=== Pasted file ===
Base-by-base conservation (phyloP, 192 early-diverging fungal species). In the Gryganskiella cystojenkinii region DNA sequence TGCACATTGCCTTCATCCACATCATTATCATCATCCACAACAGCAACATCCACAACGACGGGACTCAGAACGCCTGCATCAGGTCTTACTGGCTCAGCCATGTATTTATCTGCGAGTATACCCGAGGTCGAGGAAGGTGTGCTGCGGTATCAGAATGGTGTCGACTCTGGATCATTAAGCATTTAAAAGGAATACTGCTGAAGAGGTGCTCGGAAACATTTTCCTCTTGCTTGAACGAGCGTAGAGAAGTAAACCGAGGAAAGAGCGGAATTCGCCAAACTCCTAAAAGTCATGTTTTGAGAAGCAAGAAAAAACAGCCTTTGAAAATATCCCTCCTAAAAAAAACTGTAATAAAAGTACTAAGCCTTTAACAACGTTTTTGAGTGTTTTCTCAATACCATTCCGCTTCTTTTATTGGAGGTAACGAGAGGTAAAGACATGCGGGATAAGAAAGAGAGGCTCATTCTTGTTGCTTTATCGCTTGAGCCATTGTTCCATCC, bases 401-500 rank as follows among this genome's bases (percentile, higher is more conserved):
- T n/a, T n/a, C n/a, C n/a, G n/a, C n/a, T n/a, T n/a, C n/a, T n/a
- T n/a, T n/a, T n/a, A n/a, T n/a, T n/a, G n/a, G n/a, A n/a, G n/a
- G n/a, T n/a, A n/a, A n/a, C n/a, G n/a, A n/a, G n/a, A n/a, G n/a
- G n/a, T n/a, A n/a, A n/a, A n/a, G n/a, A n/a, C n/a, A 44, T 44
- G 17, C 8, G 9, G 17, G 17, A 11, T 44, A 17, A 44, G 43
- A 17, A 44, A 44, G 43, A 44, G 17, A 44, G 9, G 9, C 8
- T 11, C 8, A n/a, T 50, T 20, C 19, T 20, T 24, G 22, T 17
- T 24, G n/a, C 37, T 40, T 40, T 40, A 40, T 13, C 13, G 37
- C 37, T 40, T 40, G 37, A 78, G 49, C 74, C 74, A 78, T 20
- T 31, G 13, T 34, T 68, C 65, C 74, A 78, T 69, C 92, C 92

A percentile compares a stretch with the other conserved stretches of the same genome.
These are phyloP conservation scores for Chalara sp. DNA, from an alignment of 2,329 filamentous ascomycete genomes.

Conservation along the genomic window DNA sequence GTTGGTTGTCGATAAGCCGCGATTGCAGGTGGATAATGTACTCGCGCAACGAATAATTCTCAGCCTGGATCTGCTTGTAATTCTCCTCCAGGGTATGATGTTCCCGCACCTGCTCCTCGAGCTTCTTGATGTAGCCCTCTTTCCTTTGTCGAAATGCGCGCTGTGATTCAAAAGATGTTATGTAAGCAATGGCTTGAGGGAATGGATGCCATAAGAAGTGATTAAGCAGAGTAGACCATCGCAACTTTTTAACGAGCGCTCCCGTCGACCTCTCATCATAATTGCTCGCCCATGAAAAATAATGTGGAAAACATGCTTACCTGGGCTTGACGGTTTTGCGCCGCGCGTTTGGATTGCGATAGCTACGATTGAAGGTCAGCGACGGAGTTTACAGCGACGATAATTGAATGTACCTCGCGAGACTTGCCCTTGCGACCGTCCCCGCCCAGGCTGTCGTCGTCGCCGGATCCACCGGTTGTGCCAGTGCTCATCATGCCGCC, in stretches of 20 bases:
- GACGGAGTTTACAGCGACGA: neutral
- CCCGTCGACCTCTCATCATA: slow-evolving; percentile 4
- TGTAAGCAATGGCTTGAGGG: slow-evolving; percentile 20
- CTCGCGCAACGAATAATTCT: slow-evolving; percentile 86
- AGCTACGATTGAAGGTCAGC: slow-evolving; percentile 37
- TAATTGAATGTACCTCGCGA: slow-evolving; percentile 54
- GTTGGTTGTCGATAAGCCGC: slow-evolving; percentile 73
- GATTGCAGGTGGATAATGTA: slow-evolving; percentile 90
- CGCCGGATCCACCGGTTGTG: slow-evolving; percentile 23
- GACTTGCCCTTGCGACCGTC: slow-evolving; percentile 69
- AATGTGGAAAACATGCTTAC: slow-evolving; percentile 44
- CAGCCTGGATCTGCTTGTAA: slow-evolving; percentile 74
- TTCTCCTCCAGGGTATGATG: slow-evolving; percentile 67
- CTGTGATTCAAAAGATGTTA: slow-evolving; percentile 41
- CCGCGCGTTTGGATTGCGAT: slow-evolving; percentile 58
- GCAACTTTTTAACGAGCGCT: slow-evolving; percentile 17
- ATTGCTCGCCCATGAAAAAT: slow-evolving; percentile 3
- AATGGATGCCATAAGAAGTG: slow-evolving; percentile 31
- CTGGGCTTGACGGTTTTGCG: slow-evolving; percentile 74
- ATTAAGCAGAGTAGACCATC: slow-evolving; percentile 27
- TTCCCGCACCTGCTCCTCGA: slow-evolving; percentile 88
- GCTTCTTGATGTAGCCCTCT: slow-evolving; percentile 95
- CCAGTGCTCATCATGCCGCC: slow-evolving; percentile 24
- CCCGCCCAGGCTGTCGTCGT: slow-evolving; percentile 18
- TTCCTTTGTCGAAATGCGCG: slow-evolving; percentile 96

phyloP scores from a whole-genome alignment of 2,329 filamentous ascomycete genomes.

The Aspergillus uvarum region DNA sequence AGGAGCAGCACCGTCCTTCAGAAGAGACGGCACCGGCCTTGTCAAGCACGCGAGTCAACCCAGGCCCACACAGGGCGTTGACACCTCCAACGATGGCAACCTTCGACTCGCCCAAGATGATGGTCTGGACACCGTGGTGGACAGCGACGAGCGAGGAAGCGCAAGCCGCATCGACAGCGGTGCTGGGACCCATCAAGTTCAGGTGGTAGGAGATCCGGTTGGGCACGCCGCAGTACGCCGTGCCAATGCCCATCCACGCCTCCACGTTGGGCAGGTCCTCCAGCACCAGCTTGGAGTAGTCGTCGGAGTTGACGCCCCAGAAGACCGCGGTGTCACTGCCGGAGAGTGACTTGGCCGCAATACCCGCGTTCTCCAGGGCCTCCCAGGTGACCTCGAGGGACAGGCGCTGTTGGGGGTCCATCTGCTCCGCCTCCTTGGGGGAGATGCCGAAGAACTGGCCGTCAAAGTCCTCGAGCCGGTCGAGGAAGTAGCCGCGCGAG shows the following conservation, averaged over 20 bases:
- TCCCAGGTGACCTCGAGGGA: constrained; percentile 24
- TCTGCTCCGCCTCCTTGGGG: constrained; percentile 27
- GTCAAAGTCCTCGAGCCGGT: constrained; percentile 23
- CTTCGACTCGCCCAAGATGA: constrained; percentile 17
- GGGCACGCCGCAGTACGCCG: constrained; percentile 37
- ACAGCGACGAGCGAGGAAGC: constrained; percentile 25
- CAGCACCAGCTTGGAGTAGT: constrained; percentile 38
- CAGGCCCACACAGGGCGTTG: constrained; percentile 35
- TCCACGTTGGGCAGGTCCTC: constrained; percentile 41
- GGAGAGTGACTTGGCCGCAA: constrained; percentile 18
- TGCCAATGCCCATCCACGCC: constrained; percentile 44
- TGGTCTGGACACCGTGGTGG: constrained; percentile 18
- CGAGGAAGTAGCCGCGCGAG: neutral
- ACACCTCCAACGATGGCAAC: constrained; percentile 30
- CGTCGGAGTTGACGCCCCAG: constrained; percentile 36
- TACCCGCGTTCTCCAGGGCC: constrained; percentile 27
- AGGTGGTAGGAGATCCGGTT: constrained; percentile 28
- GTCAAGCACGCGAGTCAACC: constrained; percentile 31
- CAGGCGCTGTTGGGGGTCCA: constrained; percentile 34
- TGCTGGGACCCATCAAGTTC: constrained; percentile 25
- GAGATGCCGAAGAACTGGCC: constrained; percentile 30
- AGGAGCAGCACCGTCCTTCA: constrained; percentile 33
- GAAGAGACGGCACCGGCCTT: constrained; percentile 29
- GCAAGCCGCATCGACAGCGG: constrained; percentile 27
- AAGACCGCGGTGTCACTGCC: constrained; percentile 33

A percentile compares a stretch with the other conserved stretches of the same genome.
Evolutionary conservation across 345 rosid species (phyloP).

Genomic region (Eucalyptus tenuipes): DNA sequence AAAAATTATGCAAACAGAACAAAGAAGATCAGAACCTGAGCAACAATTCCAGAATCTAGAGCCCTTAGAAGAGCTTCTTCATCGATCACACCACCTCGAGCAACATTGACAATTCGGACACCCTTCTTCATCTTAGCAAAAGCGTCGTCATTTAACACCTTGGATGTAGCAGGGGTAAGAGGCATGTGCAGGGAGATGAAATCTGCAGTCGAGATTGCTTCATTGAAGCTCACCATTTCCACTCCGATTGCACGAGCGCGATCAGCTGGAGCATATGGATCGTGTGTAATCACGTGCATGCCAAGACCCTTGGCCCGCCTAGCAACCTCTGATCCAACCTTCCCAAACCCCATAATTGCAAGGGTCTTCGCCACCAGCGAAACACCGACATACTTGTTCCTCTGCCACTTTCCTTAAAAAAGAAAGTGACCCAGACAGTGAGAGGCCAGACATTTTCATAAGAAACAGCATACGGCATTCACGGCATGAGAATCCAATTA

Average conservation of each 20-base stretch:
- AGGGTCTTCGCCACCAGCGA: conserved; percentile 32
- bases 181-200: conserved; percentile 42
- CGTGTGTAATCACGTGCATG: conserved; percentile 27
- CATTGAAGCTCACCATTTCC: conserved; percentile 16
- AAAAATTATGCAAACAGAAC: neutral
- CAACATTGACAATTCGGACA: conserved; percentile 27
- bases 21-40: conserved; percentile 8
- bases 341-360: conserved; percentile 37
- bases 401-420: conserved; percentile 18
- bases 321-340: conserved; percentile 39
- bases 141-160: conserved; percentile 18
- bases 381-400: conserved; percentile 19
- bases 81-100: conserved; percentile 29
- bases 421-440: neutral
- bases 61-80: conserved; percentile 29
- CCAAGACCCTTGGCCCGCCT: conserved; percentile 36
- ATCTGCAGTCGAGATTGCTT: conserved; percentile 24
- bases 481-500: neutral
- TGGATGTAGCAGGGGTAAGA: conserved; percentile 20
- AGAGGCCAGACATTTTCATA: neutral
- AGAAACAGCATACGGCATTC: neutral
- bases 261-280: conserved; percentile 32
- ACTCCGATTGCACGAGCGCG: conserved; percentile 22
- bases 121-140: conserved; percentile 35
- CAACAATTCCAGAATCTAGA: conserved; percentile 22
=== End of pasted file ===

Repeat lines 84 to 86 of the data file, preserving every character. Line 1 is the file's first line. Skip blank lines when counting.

- bases 421-440: neutral
- bases 61-80: conserved; percentile 29
- CCAAGACCCTTGGCCCGCCT: conserved; percentile 36